How many quality-control folks are needed for your offense? There must be a lot of problems with the quality of the assistant coaches if it takes a handful, as some schools have.

Or does there have to be an academic advisory for every three players? Wouldn’t one for every 10 suffice? Honestly, how many regular students does each academic advisory have to deal with? Should that same ratio apply?

How about all those folks who prepare meals? Really? This relatively new phenomenon has grown to such a degree some schools are on their way to gaining a Michelin star.

Of course most schools dealing with budget issues today aren’t doing such things. They are just scraping by. The cost of a roll of athletic tape means a lot more at Big Sky schools than it does in the SEC. And COVID-19 related costs, such as testing and sanitizing, will hit harder for those schools as well. As will a diminished number of fans in the stands.

No one is arguing cuts have to be made. In tough times, everyone has to tighten their belts, even those whose belts have run out of holes. But cutting sports seems to be, as Staben’s Idaho study found, self-defeating for many schools.

There are no easy answers. And yet everyone spins their wheels looking for them. Cutting program always seems to be where the roulette ball lands. It shouldn’t.


WSU: As we mentioned yesterday, the protests welling up due to George Floyd’s death (and others from similar circumstances) have engaged many in the sporting world, from players to coaches to others. Theo Lawson has a story this morning that presents the comments and reactions from those connected to the local schools. … Elsewhere in the Pac-12 and around college sports, most every school has someone, or everyone, speaking out. Here are a few more stories on their comments. … There are other issues as well. Theo passes along the news commissioner Larry Scott talked about what the conference is planning concerning COVID-19 testing in the fall. … In a related note, Marshall University welcomed back athletes this week and two tested positive, along with a staff member. All were asymptomatic. … Scott’s pronouncement was covered up and down the West Coast. The amount of contemplated testing may have surprised some. … The NCAA is putting together a timeline for schools to follow as they return to football. … USC cut ties with a booster whose tweet angered many. … UCLA coach Chip Kelly received some recent criticism. … Oregon is recruiting the heck out of Arizona. … The former Arizona assistant who died recently made an impact on a lot of people. … Arizona State's Herm Edwards is gaining respect. … In basketball news, the NCAA cancellation of evaluation periods didn’t please Utah’s Larry Krystkowiak. Nor did Both Gach’s decision. … Oregon intends to be back on campus July 1. … UCLA's new athletic director sat down for an interview.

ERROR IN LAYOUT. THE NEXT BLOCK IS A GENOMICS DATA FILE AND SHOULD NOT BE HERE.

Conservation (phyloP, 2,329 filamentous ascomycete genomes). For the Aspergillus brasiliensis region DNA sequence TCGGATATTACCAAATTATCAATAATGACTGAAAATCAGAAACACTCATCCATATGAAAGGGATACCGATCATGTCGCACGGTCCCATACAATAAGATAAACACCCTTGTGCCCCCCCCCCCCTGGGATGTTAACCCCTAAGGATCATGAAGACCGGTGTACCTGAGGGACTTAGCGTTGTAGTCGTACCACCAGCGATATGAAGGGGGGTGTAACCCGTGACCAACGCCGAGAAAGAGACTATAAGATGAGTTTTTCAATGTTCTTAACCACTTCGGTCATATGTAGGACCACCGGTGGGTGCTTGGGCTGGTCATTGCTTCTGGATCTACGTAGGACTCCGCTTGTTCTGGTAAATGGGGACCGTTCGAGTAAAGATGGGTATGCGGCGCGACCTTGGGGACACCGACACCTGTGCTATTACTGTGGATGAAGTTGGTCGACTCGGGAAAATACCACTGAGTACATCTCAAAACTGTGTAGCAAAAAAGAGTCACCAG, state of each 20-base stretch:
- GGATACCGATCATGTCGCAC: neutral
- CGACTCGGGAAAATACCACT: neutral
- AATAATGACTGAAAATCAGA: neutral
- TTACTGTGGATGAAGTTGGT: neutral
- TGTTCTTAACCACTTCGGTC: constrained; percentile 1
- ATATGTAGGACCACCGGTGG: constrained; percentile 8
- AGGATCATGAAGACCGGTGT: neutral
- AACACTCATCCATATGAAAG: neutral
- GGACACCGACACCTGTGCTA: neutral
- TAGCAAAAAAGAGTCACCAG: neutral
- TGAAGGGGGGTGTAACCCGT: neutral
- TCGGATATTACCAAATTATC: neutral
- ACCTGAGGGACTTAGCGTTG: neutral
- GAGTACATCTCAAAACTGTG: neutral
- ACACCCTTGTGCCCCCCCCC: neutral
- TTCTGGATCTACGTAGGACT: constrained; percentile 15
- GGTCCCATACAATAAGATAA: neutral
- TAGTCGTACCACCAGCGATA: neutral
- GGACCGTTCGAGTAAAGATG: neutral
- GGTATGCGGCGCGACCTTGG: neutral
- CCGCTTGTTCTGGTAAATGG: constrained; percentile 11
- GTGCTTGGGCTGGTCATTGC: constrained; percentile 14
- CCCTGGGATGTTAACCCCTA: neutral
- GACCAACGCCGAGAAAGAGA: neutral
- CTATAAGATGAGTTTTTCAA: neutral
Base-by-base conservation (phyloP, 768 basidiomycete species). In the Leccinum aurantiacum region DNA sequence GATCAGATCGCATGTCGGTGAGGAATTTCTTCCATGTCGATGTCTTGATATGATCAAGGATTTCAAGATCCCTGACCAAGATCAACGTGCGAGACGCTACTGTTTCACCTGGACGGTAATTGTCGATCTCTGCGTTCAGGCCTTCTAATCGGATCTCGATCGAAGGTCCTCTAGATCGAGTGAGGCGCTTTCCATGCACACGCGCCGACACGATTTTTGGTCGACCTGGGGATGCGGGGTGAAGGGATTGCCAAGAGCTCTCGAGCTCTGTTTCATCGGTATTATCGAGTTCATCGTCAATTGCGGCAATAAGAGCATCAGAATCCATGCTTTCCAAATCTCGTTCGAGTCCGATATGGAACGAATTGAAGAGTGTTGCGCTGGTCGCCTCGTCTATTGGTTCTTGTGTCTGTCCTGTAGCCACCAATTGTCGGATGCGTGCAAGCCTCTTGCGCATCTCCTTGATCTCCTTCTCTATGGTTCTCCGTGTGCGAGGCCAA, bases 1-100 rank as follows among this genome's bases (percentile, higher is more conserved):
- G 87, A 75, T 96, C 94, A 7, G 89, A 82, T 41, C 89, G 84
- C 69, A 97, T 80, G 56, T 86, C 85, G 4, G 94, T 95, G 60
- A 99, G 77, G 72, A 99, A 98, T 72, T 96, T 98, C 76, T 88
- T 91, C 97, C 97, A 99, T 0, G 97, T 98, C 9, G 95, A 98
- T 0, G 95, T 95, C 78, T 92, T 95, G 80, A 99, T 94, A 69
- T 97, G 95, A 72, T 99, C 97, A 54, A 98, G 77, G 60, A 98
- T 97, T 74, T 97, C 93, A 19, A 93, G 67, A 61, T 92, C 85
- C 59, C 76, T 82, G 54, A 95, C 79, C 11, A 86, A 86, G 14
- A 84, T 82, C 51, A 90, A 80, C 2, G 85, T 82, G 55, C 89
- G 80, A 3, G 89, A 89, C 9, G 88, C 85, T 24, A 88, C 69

Gonzaga: The WCC announced yesterday which teams the Zag men would play just once this season in the conference's 16-game schedule. If you are a fan of the Portland Pilots, and there are some out there, they won’t be coming to Spokane. Again. Jim Meehan has more on the schedule. … Around the WCC, as you might expect, the schedule announcement, as bare-boned as it was, was news in a lot of places.

EWU: Chad Sokol covers the university’s budget issues in great detail in this story.

CCS, NIC: The two local community colleges have made their decisions on who will lead their women’s basketball programs. Ryan Collingwood has those picks covered in this story.

Seahawks: Bobby Wagner spoke with the media yesterday and he had a lot to say. Much of wasn’t about football. … Colin Kaepernick had a message as well. Is it time to reevaluate it? What he was saying is being echoed by many now.


• The news broke this morning basketball great Wes Unseld died. Most people in the Northwest probably remember him as the guy who led the Washington Bullets past the Sonics in the 1978 NBA championship series. I remember him as a role model. I’ll address that tomorrow. Until then …